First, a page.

new theoryto share with an expert
String theory and related areas of theoretical physics, including buzzword
topics like spacetime, relativity, quantum mechanics, particle physics,
cosmology, etc. are
sexytopics. Thinking about them is an attractive pursuit.
Many people decide to read and think about these topics, but cannot (or do not
want to) follow this pursuit far enough to obtain a university qualification. In
my opinion, this kind of individual intellectual exploration is to be heartily
One of the reasons why I give public lectures, and have a web presence, is to encourage general appreciation of modern physics - and string theory in particular. I also think it is a responsibility of any scientist receiving taxpayer-funded research dollars to make a real effort to bring to non-experts an appreciation of amazing modern discoveries.
I can recommend two excellent, well-credentialled educational websites dedicated to string theory and related ideas - superstringtheory.com and NOVA's The Elegant Universe TV show website. I also recommend Dan Falk's book Universe on a T-shirt , and both of Brian Greene's books, The Elegant Universe and The Fabric of the Cosmos , among others.
A good popular rendition of any given topic in modern scientific research gives an accessible simplified translation of the original research. Such simplified translations have an important place in society. Average citizens have a right to know, or are already curious about, or perhaps should be curious about, the research for which their tax dollars are paying. But a simplified translation of esoteric modern research is just that: simplified. The simplified version is not, and can never take the place of, the complicated original.
It is an unfortunate fact that some popular books purportedly on modern physics contain incorrect information. Unfortunately, in this age of easy internet access, there are also loads of hogwash out there on the internet about modern physics, and string theory, written by people who do not have a clue. So it is important to be forwarned that just because something purportedly on string theory or modern physics is on the internet or in a book does not make it accurate. For example, I have never heard of one respectable physicist who considers valid the purported connections between Eastern mysticism and quantum theory claimed by Fritjof Capra in The Dao of Physics, and by Gary Zukav in The Dancing Wu Li Masters. Authors who get modern physics so badly wrong are, at best, pushing metaphor too far. At worst, they are charlatans, trying to co-opt modern physics to make their claims sound somehow more authoritative. (There are also some popular books written by respectable professional physicists which represent a subject in a way with which most experts in the field would not agree. I am not willing to name those books or their authors... )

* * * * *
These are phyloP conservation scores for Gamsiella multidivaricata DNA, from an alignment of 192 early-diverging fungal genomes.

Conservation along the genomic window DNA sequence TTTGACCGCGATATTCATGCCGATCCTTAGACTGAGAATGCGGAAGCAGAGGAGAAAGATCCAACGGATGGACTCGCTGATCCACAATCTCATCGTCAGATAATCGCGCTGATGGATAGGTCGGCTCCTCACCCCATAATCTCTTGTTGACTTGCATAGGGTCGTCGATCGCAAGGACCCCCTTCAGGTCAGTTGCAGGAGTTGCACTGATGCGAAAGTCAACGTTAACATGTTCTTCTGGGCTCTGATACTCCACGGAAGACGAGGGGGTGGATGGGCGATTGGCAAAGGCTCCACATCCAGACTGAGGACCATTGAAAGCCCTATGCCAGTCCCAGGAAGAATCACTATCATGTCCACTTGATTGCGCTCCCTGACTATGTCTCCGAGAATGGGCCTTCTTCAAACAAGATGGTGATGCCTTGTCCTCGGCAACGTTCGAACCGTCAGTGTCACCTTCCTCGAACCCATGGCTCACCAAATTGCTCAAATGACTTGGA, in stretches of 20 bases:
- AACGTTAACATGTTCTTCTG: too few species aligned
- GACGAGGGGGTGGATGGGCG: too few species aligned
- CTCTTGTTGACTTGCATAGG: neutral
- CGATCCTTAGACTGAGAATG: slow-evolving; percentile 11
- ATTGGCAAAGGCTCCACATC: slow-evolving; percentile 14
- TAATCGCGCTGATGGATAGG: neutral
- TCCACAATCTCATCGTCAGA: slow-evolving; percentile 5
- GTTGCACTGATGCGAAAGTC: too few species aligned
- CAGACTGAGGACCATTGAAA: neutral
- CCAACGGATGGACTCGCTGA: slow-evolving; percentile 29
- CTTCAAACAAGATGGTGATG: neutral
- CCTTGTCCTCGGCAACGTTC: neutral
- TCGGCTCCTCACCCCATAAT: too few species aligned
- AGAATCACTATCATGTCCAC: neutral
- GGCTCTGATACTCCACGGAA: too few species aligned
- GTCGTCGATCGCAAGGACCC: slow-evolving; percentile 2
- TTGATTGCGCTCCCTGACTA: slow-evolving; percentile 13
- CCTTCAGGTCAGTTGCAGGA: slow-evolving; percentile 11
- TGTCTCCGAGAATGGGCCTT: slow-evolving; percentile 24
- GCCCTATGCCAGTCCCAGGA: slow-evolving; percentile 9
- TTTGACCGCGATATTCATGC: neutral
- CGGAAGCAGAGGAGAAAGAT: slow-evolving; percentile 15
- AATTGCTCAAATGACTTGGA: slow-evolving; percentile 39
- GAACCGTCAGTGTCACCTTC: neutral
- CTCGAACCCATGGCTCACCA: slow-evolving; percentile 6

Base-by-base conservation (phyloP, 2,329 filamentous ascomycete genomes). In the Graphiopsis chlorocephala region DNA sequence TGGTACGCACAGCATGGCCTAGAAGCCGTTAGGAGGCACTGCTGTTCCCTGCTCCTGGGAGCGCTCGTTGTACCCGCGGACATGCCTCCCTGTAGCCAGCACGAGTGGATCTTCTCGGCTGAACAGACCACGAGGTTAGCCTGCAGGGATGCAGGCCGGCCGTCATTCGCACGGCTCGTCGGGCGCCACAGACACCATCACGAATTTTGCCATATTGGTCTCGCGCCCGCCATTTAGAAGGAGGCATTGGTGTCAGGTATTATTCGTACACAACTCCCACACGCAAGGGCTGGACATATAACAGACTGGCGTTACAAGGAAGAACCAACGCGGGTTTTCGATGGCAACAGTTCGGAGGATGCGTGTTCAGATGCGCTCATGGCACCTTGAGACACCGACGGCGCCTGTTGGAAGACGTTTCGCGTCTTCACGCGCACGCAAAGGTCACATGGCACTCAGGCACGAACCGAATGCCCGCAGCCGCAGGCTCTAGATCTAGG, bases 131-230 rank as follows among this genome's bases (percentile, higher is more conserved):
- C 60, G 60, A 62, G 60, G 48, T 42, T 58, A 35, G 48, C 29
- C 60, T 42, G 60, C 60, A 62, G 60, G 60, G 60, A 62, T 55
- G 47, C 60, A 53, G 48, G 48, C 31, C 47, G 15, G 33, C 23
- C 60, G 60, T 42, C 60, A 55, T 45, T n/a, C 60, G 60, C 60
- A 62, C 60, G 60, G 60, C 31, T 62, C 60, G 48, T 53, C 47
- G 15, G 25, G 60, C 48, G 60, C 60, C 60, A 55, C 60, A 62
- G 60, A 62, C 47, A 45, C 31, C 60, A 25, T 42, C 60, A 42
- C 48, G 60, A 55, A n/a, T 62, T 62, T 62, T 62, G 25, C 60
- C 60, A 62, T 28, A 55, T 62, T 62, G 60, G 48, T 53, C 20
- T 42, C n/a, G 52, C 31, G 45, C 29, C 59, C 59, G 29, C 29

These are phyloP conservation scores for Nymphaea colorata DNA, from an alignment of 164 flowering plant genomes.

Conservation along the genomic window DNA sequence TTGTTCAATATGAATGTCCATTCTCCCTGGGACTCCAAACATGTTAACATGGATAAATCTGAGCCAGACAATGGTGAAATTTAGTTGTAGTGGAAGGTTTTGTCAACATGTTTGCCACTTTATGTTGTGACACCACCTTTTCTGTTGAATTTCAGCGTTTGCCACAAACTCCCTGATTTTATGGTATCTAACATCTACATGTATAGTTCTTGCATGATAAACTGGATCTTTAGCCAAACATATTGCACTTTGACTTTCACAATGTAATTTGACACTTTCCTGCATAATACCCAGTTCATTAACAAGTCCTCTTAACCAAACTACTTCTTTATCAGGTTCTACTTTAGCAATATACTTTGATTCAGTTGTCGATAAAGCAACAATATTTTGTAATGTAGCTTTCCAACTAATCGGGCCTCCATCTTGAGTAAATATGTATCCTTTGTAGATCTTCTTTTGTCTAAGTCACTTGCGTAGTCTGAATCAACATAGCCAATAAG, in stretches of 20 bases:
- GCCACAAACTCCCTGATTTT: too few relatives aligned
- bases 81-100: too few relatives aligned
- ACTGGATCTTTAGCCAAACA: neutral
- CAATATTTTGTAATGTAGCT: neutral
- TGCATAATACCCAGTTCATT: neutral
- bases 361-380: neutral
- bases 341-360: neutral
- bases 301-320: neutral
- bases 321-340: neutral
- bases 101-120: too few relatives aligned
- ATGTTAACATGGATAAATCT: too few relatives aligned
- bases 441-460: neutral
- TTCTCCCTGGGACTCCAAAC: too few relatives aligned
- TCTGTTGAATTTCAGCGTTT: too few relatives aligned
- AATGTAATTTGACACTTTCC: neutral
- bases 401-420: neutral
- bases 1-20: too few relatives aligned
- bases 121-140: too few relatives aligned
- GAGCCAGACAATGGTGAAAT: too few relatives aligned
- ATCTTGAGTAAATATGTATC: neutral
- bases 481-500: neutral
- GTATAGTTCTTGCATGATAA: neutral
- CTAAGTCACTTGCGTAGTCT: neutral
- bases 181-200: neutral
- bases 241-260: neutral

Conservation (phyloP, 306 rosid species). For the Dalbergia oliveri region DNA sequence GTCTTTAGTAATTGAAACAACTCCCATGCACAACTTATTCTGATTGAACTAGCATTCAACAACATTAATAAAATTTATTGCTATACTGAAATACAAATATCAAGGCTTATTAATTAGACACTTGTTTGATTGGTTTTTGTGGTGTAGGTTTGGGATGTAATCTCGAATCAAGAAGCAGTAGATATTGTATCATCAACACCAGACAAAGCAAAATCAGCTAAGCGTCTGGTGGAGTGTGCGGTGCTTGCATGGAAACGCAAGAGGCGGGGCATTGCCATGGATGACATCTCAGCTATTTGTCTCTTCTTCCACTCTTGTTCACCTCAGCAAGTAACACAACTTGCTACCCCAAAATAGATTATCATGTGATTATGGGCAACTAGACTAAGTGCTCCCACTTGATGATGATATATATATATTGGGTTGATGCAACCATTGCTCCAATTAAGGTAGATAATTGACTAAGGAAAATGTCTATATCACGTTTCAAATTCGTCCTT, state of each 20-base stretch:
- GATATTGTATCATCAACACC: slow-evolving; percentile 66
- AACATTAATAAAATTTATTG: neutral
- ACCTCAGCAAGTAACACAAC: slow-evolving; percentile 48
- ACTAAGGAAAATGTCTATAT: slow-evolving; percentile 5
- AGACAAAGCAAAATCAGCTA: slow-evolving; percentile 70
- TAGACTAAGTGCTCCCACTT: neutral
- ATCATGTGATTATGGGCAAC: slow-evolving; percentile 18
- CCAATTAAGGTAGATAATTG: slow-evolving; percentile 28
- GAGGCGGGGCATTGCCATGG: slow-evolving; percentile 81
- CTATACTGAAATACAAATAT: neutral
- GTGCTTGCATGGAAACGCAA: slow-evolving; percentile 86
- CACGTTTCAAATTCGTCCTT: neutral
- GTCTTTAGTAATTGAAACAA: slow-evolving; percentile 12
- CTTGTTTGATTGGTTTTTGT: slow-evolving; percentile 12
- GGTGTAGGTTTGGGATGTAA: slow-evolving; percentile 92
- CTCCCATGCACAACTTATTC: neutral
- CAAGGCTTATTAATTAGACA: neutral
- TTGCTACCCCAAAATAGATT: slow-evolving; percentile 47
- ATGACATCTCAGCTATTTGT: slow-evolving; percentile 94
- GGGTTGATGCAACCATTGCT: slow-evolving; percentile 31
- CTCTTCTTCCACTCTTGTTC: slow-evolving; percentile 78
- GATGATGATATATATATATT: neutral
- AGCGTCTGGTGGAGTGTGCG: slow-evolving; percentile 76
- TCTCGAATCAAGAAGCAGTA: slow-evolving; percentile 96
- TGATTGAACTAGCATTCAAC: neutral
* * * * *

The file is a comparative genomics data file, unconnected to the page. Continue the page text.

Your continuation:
It is a rather fun fact that, the more you know about a topic, the more you realize you don't know! The converse provides more serious food for thought: the less you know, the more clueless you are likely to be about what you don't know. This helps explain why amateurs need to be especially careful to respect their limits. Experts who push the frontiers of research, on the other hand, get daily reminders of our ignorance.
Prestigious professions require serious long hard work to establish a reputation, university professors included. There is no such thing as instant academic credentials, or prestige without hard work in scientific research. There are no shortcuts. I want to emphasize very strongly that it is completely impossible to contribute to string theory research without doing a Ph.D. in the field. Of course, the Ph.D. must be from a recognized institution (fake degrees from internet diploma mills are just that: fake). Also, the real Ph.D. should be supervised by an expert in the field who is recognized by her or his peers, via the standard mechanisms like refereed publications in high-ranked journals, and conference, workshop, and seminar invitations, etc. There is no room for amateurs in forefront scientific research, in theoretical physics or any other field.
Some people fail to recognize their limits; they try to take curiosity-driven
exploration sans qualifications way too far. Typically, it happens like this.
After thinking for quite a while, they come up with what they think is a
theory". It so blows their mind that they increasingly become pretty sure of two
things: (a) that noone else has thought of it before, and (b) that they want to
show it to an expert.
I have been approached several times by people like this. They try to push on
a radical new theory of the electron or
why Einstein was wrong about
E=mc2", or they fantasize that they are justified in
asking me to plead with the editor of a respected physics journal that their
"new version of string theory should be published. This is easy to laugh at,
but it is not funny; actually, it is rather sad. Even sadder is what happens to